Investors Vomit All Over Snap's Earnings, Again
Evan Spiegel, the CEO of Snap Inc. (NYSE: SNAP) has proven once again that he does a better job as Facebook’s (other) Head of Product than as the chief of the “camera” company that he co-founded. Snap reported its third quarter earnings last week and once again disappointed expectations, sending the stock down as much as 20 per cent. The stock is now trading well and truly below its IPO price of $17, and serves as another stark warning against getting caught up in the IPO hype.
The maker of the Snapchat app and the Spectacles has had a rough time since it went public back in March. Beyond having its best product features slavishly copied and better-implemented by Facebook’s Instagram, the young company’s growth is falling off at a time when it is trying to redesign both its hard-to-use app and its unsustainable business model. Revenue for the third quarter came in at $208 million or 12 per cent below Wall St estimates, and its net loss nearly quadrupled year-over-year to -$443 million.
Investors might be able to forgive mounting losses at a young tech company if top-line growth is accelerating, but Snap’s growth is rapidly decelerating off a small base. The company added 4.5 million daily users in the third quarter for a total user base of 178 million, well below the 8 million increase expected by Wall St analysts. Sequential user growth of less than 3 per cent marks the slowest quarter-on-quarter growth rate in the company’s short history. Consider that Instagram’s Stories feature, which Facebook copied from Snapchat Stories, now has over 300 million users.
One of the key selling points of the Snap IPO was that Snapchat commanded the attention of teens and 20-somethings who were too “cool” for Facebook, and thus would be a treasure trove for advertisers trying to target this demographic. When Snap listed earlier this year, it still generated most of its revenue from a direct sales model, which allowed for premium (or “experimental”, as it turns out) pricing but limited operating leverage, as additional sales staff were needed to drive ad sales. Now that Snap is transitioning to a programmatic ad-buying model, it is discovering just how ephemeral its advertisers’ willingness to pay is – ad prices fell 60 per cent year-over-year even as the number of advertisers using programmatic buying increased fivefold through the quarter. So not only is Snap’s user growth decelerating rapidly, its pricing power appears to be evaporating even faster.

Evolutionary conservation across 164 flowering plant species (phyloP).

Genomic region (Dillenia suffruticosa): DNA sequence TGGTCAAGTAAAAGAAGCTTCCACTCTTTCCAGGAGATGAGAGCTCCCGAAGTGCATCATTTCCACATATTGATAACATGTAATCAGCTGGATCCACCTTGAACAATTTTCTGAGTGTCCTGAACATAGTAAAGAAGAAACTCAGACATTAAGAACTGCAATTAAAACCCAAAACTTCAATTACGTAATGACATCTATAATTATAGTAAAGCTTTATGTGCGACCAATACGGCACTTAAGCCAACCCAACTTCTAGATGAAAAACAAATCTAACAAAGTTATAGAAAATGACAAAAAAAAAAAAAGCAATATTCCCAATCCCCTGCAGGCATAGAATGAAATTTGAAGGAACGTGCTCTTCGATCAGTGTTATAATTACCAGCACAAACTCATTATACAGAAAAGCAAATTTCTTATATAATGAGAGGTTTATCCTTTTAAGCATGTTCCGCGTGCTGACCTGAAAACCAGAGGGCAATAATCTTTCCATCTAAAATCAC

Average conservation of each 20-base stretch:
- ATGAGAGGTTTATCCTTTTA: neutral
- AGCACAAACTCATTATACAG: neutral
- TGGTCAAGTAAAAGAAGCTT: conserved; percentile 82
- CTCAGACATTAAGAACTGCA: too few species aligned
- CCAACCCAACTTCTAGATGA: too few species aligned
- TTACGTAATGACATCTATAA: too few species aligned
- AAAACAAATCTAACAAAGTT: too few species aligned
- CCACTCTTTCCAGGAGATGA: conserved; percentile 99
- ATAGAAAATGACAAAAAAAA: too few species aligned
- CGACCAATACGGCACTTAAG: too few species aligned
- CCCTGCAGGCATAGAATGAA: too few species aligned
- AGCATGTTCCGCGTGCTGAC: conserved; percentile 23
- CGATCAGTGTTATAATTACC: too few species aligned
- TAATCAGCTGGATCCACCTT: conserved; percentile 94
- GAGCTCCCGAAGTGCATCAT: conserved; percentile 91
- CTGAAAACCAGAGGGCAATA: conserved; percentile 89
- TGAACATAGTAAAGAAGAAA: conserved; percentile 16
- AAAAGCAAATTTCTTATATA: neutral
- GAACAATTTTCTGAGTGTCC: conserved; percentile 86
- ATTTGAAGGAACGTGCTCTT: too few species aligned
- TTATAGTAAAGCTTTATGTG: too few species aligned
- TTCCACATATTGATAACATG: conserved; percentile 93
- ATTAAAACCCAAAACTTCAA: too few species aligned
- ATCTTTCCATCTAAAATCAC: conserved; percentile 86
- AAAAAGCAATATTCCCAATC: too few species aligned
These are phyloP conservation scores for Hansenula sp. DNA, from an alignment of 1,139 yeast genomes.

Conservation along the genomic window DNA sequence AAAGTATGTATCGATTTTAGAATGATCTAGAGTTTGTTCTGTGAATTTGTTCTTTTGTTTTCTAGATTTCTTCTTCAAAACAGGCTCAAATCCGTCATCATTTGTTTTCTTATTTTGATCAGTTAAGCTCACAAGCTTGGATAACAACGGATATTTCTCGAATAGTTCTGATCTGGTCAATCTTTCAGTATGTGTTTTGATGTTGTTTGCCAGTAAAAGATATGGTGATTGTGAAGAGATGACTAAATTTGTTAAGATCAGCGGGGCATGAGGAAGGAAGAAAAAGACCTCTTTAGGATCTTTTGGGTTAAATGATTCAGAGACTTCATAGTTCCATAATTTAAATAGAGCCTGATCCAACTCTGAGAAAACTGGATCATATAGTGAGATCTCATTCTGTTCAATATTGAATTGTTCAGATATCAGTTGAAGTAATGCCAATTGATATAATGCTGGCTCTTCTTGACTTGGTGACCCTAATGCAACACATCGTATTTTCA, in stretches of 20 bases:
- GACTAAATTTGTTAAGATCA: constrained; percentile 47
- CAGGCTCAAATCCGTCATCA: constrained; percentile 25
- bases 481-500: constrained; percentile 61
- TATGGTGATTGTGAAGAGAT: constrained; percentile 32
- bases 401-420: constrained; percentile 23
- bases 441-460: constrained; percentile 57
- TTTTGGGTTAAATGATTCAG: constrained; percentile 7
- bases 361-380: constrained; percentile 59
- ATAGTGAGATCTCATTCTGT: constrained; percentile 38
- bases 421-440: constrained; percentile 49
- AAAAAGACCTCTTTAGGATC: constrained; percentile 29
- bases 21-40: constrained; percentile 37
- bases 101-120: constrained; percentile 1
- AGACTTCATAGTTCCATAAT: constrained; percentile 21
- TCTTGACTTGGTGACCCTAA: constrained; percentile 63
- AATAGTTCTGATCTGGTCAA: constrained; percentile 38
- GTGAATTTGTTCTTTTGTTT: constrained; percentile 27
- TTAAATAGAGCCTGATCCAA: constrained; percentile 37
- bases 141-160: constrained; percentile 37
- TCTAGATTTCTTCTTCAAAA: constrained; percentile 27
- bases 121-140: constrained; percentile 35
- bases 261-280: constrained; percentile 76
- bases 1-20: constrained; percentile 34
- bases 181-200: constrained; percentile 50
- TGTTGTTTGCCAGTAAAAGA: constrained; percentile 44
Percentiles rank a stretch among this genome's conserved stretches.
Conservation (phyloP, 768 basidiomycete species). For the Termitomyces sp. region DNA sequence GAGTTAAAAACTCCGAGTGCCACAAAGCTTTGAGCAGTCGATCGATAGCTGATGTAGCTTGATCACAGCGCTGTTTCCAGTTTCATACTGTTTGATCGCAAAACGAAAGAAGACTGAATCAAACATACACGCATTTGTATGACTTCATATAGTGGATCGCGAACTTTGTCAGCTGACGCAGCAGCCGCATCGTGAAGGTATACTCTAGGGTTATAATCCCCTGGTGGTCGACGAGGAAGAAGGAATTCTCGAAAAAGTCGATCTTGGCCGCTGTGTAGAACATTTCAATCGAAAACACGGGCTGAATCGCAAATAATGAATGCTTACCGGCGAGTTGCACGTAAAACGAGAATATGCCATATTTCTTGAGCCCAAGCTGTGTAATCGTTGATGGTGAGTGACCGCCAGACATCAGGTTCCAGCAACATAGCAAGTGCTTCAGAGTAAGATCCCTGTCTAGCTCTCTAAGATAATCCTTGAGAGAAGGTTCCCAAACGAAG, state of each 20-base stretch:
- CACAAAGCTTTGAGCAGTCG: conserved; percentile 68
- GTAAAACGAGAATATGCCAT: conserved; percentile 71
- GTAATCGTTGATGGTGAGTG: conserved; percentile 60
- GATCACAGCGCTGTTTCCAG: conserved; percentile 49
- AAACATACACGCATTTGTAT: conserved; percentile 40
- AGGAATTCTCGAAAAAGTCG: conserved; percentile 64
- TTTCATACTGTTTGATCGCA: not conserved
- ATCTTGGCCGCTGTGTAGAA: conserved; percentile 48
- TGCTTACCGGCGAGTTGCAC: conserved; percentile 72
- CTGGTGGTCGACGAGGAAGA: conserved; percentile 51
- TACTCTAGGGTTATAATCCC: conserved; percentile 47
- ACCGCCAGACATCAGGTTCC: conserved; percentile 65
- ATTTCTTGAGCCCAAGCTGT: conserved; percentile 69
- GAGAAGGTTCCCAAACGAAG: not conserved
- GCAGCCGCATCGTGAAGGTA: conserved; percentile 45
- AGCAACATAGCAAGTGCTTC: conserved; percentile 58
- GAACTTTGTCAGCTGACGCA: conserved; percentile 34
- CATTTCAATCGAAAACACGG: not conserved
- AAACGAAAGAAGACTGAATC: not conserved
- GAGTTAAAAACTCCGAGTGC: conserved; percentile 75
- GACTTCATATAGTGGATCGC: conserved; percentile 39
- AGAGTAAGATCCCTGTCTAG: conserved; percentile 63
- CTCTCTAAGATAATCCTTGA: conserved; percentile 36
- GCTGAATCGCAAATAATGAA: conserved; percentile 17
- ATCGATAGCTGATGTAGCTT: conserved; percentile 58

And as for Spiegel’s proclamation that Snap is a camera company, the company recorded a $40 million write-down on its excess inventory of Spectacles, the once-cool and now uncool video-recording sunglasses. Seems like it takes more than vision to make a successful hardware company.
Roger's step-by-step guide to valuing the best stocks and buying them for less than they're worth, Value.able, is available exclusively at rogermontgomery.com. Skaffold is an online stock-picking application that rates ASX-listed stocks from A1 to C5. Watch a demo of Skaffold at www.skaffold.com.